Today, few providers use clinically-validated measures to track progress against high-quality, evidence-based protocols. Why not? Most providers aren’t in network with health plans and have no system in place to track progress. The minority of providers that are in-network are not reimbursed by health plans for tracking progress — and thus have little incentive to perform that extra work.
We must make measuring clinical outcomes the norm. Validated tools like the Clinical Global Impression – Improvement scale (CGI-I) and the Patient-Reported Outcomes Measurement Information System (PROMIS) scale already exist. We can use technology to drive adoption of these tools to help clinicians calibrate appropriate treatment programs and make it easy for parents and caregivers to quickly understand how their child’s care is progressing.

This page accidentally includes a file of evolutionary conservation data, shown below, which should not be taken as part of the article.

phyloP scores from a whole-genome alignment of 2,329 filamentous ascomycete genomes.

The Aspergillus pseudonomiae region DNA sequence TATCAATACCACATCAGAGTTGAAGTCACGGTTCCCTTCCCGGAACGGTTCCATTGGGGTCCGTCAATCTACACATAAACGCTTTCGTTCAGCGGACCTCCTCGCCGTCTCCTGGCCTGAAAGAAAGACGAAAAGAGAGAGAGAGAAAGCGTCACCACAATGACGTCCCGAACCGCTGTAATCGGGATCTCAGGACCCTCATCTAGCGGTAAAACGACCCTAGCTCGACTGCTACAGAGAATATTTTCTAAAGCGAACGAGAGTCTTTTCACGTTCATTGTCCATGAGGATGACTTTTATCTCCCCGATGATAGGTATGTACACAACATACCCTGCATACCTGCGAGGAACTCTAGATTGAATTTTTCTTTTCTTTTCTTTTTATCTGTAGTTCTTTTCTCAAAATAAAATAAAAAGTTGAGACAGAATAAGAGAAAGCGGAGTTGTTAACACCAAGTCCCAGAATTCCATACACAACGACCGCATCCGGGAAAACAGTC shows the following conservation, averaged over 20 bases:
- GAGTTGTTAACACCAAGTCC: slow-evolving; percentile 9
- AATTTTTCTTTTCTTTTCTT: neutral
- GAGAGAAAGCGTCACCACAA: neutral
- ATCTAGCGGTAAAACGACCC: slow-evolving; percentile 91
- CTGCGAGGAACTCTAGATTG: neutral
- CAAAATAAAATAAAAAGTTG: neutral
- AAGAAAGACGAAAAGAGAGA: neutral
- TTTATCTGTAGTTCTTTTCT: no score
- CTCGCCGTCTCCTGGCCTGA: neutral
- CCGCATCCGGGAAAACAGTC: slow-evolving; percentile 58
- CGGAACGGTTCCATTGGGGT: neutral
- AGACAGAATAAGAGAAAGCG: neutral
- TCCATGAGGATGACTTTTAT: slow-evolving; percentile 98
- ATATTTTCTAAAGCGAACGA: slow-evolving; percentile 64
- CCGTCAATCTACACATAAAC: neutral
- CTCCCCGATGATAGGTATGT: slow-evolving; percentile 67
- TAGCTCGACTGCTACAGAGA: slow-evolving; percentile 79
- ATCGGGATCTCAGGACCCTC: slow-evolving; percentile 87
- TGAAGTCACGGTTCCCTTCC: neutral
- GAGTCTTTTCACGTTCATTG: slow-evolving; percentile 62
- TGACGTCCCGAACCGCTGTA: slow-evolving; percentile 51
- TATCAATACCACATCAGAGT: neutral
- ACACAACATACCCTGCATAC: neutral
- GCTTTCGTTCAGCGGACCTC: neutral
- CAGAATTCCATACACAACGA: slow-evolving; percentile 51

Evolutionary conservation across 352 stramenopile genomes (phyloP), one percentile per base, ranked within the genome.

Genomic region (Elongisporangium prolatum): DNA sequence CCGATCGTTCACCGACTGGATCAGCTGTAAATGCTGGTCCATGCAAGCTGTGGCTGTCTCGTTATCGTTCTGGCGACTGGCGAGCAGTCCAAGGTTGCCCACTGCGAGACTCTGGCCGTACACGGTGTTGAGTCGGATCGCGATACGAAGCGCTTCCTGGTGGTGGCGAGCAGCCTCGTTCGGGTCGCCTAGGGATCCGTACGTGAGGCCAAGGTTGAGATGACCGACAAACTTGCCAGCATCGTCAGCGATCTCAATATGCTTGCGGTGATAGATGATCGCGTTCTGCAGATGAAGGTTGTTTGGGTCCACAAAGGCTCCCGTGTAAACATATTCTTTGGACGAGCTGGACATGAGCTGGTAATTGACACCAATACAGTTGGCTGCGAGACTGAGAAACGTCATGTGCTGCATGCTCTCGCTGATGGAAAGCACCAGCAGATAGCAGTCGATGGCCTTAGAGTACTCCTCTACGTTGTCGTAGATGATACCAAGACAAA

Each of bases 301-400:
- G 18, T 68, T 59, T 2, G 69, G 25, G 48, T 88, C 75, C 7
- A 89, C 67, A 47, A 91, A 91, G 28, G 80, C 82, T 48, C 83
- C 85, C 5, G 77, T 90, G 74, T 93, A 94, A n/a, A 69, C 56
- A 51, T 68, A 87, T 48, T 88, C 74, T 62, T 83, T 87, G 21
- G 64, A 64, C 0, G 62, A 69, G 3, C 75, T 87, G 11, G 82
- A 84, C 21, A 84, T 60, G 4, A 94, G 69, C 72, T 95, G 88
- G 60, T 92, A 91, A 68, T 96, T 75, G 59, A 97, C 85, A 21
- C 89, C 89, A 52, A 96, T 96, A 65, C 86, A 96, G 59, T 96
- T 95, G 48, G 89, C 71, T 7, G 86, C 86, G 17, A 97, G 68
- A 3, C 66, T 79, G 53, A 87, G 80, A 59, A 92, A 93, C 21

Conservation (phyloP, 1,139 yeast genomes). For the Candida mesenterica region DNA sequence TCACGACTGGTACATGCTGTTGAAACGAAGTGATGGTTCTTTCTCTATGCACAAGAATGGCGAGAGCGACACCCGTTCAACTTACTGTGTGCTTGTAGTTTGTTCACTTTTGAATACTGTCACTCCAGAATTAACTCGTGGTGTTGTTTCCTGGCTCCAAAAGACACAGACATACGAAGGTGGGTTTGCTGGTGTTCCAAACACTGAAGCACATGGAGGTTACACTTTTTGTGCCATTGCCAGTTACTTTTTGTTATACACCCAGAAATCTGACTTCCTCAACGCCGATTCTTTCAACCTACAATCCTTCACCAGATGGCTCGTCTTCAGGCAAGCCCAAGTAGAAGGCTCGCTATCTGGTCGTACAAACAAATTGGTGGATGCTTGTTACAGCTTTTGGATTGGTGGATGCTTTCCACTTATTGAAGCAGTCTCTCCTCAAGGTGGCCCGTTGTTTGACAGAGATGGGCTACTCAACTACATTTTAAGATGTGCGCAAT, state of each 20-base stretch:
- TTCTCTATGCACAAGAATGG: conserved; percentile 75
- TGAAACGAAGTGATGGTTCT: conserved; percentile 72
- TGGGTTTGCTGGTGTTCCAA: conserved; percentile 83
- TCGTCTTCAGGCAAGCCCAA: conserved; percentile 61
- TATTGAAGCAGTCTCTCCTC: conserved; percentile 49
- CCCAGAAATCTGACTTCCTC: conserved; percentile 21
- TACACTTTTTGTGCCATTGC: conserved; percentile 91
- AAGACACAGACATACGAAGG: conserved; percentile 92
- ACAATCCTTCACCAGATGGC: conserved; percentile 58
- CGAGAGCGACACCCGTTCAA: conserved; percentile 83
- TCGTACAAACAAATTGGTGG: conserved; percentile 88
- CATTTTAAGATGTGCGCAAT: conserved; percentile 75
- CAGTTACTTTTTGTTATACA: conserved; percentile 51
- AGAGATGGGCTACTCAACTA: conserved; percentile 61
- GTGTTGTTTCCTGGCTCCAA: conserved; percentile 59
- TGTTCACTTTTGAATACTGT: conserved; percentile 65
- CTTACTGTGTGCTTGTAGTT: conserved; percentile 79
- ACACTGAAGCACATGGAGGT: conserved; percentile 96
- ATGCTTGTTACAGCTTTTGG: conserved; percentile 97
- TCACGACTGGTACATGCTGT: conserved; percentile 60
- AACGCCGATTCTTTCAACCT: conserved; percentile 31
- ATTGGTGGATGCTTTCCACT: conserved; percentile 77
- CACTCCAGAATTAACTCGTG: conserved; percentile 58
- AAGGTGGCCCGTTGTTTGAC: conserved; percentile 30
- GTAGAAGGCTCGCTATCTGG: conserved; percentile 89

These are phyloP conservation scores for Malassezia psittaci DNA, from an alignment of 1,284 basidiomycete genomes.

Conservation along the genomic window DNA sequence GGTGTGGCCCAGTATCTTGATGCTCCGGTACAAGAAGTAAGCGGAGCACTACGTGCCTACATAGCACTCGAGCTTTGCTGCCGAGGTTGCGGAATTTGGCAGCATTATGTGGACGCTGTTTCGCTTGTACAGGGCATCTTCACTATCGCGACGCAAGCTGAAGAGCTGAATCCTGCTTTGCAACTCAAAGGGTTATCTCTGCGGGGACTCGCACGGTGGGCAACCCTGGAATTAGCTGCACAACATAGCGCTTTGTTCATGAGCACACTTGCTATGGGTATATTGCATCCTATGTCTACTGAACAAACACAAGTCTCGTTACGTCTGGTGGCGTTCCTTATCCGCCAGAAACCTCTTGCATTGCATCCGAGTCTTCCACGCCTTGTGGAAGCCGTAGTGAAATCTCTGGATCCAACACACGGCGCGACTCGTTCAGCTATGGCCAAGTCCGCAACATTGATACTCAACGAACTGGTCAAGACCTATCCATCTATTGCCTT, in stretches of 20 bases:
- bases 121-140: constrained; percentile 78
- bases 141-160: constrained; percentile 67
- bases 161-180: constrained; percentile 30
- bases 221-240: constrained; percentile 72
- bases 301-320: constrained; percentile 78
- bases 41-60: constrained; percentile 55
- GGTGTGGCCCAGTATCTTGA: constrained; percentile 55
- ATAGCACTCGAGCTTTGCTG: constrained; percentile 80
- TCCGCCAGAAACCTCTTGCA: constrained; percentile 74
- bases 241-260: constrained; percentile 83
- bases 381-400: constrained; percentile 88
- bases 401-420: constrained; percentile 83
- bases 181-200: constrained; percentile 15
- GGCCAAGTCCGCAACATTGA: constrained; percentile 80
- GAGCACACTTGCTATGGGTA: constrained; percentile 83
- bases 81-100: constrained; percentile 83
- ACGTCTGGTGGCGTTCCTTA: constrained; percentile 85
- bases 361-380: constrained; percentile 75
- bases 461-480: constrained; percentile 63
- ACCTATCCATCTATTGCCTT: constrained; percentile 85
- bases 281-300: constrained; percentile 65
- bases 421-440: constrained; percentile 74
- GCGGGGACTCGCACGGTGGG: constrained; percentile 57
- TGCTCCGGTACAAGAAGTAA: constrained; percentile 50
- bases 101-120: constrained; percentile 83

Given validated clinical outcomes, health plans will be more willing to provide higher reimbursement rates for providers, which will in turn encourage them to go in-network — making high-quality care more affordable and accessible for families. Tracking outcomes will also make it easier to figure out when a child is ready to step down from care, making room for other families in need.
4. Train parents and caregivers to support kids through dyadic care
Many pediatric behavioral health programs don’t involve parents and caregivers at all. Often the adults in the child’s life aren’t told what outcomes or signs of progress to look for — let alone how they themselves could participate in the child’s care.